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States asked to continue covering certain drugs that new Medicare benefit won't provide

WASHINGTON (AP) _ When the federal government's new prescription drug benefit kicks in next year, it will not cover a category of drugs commonly used to treat anxiety, insomnia and seizures.

That means those disabled and elderly people on Medicare who take Xanax, Valium, Ativan and other types of the drug benzodiazepine will have to look elsewhere for coverage or switch to a different, less addictive medication.

Finding other alternatives may not be easy for the 1.7 million low-income, elderly people who take the drug and will be automatically enrolled in the new prescription drug plan. They will depend on the states to continue paying for their benzodiazepines _ ``benzos'' for short _ on Jan. 1, but with no guarantee.

The Centers for Medicare and Medicaid Services recently urged state Medicaid directors to provide coverage of the drugs for the 6.3 million people who are ``dual eligible'' for prescription aid under the Medicaid and Medicare programs.

If states agree, they will continue to get federal matching funds when they pay for benzos.

But concerns remain among medical professionals and advocates for the elderly about what would happen if some states opt to save money by excluding benzos from their Medicaid program for the poor.

``Stopping the therapy abruptly can lead to seizures and dangerous, life-threatening problems,'' said Thomas Clark, policy director for the American Society of Consultant Pharmacists.

The American Medical Association took note of those risks when it passed a resolution Tuesday pledging to ``work to end the exclusion of medications of the benzodiazepine class from (federal) reimbursement.''

When Congress approved the Medicare Modernization Act two years ago, it specifically excluded several categories of drugs, including drugs to promote weight loss, fertility or agents for cosmetic purposes, as well as benzos.

Basically, Congress excluded from the new benefit all drugs that states were entitled to omit from their Medicaid program. All states provide some level of coverage for benzos, even though they don't have to. Last year, they spent $57 million on that category of drugs for the dual-eligible population.

Elderly people who don't qualify for Medicaid will have to pay for the drugs on their own as they do now, find a replacement that is part of the new Medicare benefit or pay higher premiums for additional prescription coverage.

In 2004, the entire benzodiazepine class accounted for about $702.8 million in sales in the United States, according to IMS Health, a leading consultant to pharmaceutical companies. The 75.6 million prescriptions that year made it the 11th largest therapeutic class based on total dispensed prescriptions.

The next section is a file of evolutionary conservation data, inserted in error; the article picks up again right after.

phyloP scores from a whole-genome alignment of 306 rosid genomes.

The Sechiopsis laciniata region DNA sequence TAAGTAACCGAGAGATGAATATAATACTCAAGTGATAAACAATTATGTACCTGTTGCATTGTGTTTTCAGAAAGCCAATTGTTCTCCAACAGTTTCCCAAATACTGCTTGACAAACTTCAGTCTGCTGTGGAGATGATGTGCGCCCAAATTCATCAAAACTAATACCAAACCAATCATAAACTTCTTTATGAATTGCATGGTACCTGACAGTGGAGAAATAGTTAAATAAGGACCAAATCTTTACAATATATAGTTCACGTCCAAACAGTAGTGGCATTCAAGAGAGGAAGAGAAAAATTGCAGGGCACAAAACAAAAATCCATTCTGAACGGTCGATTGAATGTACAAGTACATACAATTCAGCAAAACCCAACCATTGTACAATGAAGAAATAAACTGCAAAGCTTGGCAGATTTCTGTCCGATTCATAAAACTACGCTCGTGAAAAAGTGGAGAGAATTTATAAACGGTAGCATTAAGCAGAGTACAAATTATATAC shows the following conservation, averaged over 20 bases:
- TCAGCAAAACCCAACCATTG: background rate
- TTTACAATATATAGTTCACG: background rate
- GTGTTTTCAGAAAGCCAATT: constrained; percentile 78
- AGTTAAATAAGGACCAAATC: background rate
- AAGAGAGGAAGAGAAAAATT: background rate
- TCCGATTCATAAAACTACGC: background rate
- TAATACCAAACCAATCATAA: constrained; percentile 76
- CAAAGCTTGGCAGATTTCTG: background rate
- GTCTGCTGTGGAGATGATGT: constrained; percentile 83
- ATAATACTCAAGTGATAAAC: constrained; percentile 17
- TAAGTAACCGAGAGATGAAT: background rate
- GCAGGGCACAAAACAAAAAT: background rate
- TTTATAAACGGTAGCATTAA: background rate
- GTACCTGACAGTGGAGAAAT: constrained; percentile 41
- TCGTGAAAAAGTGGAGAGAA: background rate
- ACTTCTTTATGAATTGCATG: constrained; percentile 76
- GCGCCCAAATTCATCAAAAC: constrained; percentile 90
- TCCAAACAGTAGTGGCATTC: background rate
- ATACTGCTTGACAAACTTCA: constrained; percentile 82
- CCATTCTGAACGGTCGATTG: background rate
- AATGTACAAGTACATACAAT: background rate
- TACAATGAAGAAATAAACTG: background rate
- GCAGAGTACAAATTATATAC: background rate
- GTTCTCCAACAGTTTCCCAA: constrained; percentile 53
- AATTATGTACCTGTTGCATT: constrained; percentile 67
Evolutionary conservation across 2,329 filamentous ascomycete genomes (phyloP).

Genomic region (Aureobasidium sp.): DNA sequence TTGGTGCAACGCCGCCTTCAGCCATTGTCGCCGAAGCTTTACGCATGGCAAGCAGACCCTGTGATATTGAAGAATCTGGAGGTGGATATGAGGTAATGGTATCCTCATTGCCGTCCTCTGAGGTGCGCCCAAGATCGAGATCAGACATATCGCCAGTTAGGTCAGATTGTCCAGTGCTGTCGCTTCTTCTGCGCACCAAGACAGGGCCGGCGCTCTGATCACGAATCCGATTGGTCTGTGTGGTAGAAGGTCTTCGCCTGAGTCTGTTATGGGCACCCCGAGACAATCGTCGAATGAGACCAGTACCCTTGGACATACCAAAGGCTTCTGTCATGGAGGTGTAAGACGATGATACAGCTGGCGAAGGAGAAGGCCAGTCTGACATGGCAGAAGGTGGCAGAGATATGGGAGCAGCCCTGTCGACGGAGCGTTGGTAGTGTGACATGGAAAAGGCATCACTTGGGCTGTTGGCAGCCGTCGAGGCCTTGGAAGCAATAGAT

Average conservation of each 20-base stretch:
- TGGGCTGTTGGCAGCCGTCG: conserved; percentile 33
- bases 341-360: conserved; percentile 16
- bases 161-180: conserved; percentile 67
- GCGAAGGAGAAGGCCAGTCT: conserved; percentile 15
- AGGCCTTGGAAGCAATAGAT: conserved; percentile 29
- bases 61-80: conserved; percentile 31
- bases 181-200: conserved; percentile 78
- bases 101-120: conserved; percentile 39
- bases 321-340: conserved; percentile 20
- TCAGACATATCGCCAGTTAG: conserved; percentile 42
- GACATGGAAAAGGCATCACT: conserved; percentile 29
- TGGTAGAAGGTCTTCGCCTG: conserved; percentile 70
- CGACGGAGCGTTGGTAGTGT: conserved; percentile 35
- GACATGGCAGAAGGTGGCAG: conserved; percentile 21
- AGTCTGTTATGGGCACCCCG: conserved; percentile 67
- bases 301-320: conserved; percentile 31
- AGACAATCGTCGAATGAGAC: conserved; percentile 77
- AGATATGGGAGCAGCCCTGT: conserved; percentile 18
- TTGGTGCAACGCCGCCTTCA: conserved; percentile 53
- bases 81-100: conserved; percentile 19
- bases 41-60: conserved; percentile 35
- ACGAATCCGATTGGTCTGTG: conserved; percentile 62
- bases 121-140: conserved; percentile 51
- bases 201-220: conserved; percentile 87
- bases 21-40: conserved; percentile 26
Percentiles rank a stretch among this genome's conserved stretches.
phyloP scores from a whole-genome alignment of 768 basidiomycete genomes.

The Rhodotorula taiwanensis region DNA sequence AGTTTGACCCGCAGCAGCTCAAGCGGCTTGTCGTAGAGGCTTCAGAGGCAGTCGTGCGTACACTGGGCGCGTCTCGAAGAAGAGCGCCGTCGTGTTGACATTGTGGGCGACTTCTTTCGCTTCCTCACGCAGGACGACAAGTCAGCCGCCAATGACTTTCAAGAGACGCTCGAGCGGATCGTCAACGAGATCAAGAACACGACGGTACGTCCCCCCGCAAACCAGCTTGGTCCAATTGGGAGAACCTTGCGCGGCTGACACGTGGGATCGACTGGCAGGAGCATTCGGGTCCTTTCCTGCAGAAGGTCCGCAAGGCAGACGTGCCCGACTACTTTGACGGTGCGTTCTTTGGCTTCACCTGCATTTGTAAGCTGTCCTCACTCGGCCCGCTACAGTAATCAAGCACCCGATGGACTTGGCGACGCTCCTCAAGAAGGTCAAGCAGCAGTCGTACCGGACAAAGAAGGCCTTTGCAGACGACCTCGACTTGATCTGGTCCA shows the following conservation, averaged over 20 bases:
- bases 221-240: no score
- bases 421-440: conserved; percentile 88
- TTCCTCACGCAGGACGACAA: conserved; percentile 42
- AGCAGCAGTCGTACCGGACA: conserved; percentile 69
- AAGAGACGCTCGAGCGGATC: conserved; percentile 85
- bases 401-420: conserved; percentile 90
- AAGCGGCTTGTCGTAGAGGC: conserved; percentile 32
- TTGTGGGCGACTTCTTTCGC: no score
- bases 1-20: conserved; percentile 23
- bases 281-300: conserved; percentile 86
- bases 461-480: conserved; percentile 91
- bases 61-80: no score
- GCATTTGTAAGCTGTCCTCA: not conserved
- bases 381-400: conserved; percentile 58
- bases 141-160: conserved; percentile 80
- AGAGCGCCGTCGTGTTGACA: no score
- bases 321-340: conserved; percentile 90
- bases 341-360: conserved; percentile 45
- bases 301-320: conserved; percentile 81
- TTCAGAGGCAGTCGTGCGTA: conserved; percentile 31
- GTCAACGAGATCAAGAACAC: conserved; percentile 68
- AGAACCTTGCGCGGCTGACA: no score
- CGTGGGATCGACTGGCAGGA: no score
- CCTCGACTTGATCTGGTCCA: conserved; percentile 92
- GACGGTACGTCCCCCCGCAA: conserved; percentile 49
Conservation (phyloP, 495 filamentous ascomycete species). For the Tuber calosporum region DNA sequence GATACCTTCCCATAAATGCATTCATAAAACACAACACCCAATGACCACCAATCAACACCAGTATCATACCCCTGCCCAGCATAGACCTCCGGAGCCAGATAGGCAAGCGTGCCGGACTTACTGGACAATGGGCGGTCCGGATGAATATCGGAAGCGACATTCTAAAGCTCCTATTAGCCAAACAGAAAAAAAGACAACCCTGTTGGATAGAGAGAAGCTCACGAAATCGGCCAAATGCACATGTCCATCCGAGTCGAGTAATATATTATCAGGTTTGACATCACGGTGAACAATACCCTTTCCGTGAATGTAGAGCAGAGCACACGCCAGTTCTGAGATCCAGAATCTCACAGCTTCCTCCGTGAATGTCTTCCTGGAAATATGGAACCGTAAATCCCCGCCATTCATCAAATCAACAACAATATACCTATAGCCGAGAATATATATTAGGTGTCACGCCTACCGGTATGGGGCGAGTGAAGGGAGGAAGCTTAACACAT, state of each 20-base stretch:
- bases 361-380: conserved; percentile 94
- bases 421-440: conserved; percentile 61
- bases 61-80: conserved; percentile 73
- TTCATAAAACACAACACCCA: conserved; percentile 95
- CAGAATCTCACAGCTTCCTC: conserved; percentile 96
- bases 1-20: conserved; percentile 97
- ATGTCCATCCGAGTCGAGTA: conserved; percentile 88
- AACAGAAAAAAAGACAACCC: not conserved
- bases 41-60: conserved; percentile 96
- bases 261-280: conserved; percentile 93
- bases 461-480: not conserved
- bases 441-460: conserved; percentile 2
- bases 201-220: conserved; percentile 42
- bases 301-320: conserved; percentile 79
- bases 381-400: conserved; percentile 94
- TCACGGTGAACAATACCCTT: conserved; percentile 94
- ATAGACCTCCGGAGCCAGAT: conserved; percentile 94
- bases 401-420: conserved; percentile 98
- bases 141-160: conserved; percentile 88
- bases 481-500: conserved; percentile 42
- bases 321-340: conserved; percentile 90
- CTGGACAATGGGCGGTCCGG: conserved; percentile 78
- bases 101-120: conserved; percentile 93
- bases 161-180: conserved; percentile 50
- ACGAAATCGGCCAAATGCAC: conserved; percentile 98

The Medicare Rights Center, an advocacy group, is asking Congress to amend the act to provide coverage or for Health and Human Services Secretary Michael Leavitt to intervene administratively. Aides to Leavitt say he lacks the authority to do that.

The group said the exclusion could be harmful for patients if it resulted in ``rapid, unphased medication changes.''

``The benzodiazapine exclusion raises serious concerns that people with Medicare who sign up for Part D plans will receive inappropriate care for conditions that are common in older and disabled adults,'' the group said. Part D plans make up the Medicare prescription drug program.

The drugs are not without controversy. Because they are so addictive, they are usually unsuitable for long-term treatments. The vast majority is included in the Beers' List, a guide that identifies medications that should be avoided by the elderly, said Dennis Smith, director of the federal Center for Medicaid and State Operations.

``However, because the potential exists for severe adverse effects in patients who abruptly discontinue the use of these drugs and because care must be taken to transition individuals to safer alternatives, states that currently provide coverage of these drugs for the elderly may wish to continue to do so after the transition to Medicare in order to maintain continuity of care for this population,'' Smith said in his letter to Medicaid directors.

Dr. Donna Fick, associate professor at the Penn State University School of Nursing, helped update the Beers' List two years ago.

``I would never say someone should never be on a certain class of drugs. That's up to a doctor who can see the whole picture, but I generally think they should be avoided in older adults,'' she said.

Dr. Stevan Gressitt, medical director of a mental health and substance-abuse treatment facility in Bangor, Maine, said benzos are sometimes appropriate. He formed a study group of doctors and other health care professionals to educate patients and the medical community about the risks and benefits of the drugs.

``The cutoff is no way to address the problem,'' Gressitt said. ``... For some patients, there will be dissatisfaction because the other drugs may not be as effective.''

Robert Hayes, president of the Medicare Rights Center, said covering the drugs through Medicaid for some elderly people but not for others makes little sense. ``At the very least, it's discriminatory,'' he said.
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